25 years on; Ansett New Zealand Flight 703

ZK-NEU The Sister Aircraft of 703
Location Accessed

On a cold, chilly June morning in 1995, 18 passengers were in for a shock as their De Havilland Dash 8 slammed into the ground north of Palmerston North Airport, killing 4 people.

The plane took off towards Palmerston North with 18 passengers, along with 3 crew members. Flying is Captian Garry Sotheran and first officer, Barry Brown. The problems first arise on the flight when shortly before landing the right-hand side gear didn’t extend. First Officer Brown, once having confirmed via a passenger that the gear hadn’t been extended, began to manually pump the gear using a hydraulic pump. The power had been reduced to Idle and the aircraft was still on a normal Instrument approach to Runway 25, however, the aircraft slowly began to descend through 2500 feet.

In the back, the 18 passengers and 1 flight attendant are preparing for landing. The weather was wet and cloudy. Several passengers were young adults flying home or towards an onwards destination, the young flight attendant had just agreed on a date the following day, as all hell broke loose.

Just before 9:20am, on June 9th, the GPWS alert system activated to alert the Flight Crew that they were too low, the two pilots had just 4 seconds to react to the alert to avoid complete disaster. But it was too little too late, Ansett New Zealand Flight 703 slammed into the foothills of the Tararua Ranges at over 110knts. The plane pancakes, the tail sheers off and the entire fuselage rotates 180 degrees, incredibly all but 2 people survived the initial impact. However, in the ensuing Flash Fire, one passenger is critically injured and dies 12 days later.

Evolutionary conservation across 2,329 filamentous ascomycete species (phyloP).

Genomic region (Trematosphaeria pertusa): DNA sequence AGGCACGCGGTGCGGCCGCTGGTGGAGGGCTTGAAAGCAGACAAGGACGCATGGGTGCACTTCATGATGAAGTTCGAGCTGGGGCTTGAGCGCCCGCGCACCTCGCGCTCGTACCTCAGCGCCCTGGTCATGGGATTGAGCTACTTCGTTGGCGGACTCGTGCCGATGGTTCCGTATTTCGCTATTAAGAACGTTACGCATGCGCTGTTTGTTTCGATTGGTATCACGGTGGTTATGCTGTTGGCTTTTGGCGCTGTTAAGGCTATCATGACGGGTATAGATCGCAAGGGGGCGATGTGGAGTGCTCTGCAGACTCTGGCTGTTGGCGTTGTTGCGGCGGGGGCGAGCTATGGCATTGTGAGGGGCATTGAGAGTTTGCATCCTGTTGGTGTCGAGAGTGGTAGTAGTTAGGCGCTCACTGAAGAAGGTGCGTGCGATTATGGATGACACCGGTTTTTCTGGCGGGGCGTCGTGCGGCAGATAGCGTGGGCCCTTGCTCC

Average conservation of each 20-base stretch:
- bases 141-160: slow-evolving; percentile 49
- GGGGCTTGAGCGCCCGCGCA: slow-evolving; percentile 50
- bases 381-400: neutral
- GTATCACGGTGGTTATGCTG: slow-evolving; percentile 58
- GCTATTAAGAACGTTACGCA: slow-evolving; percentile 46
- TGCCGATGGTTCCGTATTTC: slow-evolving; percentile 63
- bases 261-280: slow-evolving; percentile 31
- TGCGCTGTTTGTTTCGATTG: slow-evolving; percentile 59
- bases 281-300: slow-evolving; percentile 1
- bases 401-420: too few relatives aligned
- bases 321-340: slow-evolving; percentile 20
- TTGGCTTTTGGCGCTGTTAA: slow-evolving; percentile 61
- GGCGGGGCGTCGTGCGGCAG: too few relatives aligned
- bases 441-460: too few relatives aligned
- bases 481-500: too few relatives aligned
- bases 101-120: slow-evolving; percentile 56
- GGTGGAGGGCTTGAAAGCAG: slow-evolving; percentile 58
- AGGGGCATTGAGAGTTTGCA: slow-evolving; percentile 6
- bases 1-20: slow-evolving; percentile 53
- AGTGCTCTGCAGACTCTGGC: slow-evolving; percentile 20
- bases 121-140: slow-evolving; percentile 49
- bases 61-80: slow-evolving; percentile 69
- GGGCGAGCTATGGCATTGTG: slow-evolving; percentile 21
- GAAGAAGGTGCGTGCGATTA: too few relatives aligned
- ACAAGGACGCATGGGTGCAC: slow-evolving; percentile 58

(The accident site shortly after emergency services arrive)

Rescuers arrive almost an hour later, after encountering issues locating the aircraft. And Investigators rush to the scene, as the aircraft (ZK-NEY DHC-8-102), had been manufactured 10 years earlier, they were under pressure from the New Zealand public to assess what had gone wrong. The Transport Accident Investigation Commission (TAC) found, quote;

The causal factors were: the Captain not ensuring the aircraft intercepted and maintained the approach profile during the conduct of the non-precision instrument approach, the Captain’s perseverance with his decision to get the undercarriage lowered without discontinuing the instrument approach, the Captain’s distraction from the primary task of flying the aircraft safely during the First Officer’s endeavors to correct an undercarriage malfunction, the First Officer not executing a Quick Reference Handbook procedure in the correct sequence, and the shortness of the ground proximity warning system warning.

A later study of the wreckage of Flight 703 revealed that the antennas for the radar altimeter (which sends a signal to the GPWS indicating how far above the ground the aircraft is) had been painted and this possibly reduced the GPWS’ ability to provide a timely alarm, although later comments by TAIC insisted the paint did not block or reflect signals.

It is still unsure why the GPWS didn’t alert the crew 17 seconds prior to impact as standard.

Both pilots were found not guilty in the charge of Manslaughter in 2001, and Ansett New Zealand dealt with a settlement out of court to the families of the survivors and the victims.

This was the third fatal accident of a DHC aircraft

(The aircraft being delivered to Palmerston North Airport



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